Boston: Snapshot of natural gas leaks


Interactive map

Unfortunately, the device you’re using can’t show this interactive map. Would you like us to email you a link to view later?

One of the nation’s oldest major cities, Boston’s aging natural gas pipes are prone to corrosion and leaks.

City snapshot

  • How many leaks: Our readings indicated an average of about one leak for each mile we drove.
  • Utility: We mapped areas serviced by National Grid, a shareholder owned gas and electric company serving areas of New York, Rhode Island, and Massachusetts, which provides gas to most of Boston.
  • Pipe materials: Nearly 45% of the pipes are made from cast iron or other corrosive and leak-prone materials.
  • Age of pipes: More than half of the pipes are more than 50 years old.
  • Dates mapped: Cars with air sensors took readings from March through June 2013. This map represents a snapshot in time and may not reflect current leaks due to repairs or other changes.
  • Progress: In June 2014, Governor Patrick signed a strong bill to accelerate detection and repair of leaks that pose safety threats. This begins a process to plan and fund long-term pipeline upgrades, which was key to Indianapolis’ success.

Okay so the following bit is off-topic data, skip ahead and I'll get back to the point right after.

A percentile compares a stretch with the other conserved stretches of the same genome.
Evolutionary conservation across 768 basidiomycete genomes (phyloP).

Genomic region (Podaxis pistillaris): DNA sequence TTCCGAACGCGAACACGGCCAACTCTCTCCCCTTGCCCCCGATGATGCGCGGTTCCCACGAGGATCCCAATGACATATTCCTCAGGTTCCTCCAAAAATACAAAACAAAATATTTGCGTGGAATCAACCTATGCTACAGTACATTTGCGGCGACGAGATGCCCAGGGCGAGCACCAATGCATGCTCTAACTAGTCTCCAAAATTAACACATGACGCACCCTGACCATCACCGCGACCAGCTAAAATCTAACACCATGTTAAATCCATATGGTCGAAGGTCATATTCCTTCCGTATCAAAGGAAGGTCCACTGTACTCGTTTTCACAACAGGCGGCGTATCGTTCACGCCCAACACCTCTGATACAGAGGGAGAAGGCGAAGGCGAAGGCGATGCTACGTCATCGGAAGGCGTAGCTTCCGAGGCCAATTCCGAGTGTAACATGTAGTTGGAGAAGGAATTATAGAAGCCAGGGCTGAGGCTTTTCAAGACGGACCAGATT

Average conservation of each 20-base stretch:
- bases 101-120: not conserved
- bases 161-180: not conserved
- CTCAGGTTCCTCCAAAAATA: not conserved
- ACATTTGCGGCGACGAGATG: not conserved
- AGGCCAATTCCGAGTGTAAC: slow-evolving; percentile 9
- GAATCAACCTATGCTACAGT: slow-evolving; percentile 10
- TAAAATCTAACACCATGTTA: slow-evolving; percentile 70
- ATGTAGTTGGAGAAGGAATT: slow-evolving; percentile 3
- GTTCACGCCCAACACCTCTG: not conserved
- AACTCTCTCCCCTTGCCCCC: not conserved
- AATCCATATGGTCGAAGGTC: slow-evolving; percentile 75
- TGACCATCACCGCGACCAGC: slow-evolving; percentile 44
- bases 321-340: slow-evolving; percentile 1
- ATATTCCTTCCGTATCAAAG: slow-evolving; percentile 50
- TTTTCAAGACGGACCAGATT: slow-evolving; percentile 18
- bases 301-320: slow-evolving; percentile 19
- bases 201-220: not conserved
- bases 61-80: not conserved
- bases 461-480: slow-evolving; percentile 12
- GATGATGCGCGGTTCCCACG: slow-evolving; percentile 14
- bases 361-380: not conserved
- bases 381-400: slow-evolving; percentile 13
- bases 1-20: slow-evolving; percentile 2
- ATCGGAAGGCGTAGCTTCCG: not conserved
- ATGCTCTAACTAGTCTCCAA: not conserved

Explore Boston map

Most leaks don’t pose an immediate threat to safety or health, but some can. We have shared this data with National Grid.

If you ever smell gas, or have any reason to suspect a problem, experts say to immediately exit the building or area, then call the authorities. For more see the National Grid safety page.

More about why leaks are a problem »


Interactive map

Unfortunately, the browser you’re using can’t show this interactive map. Would you like us to email you a link to view later?

Video: How we map cities

We use Google Street View cars to detect leaks.

More about how this data is different »

Live in Massachusetts? Ask state officials to address leaks

Not enough resources are currently provided for pipeline repairs and upgrades, meaning leaks can continue for months, and often years. Tell the head of Massachusetts’ public utility department how much this issue matters to you.

Send a message

If you don’t live in Massachusetts, find out how you can help.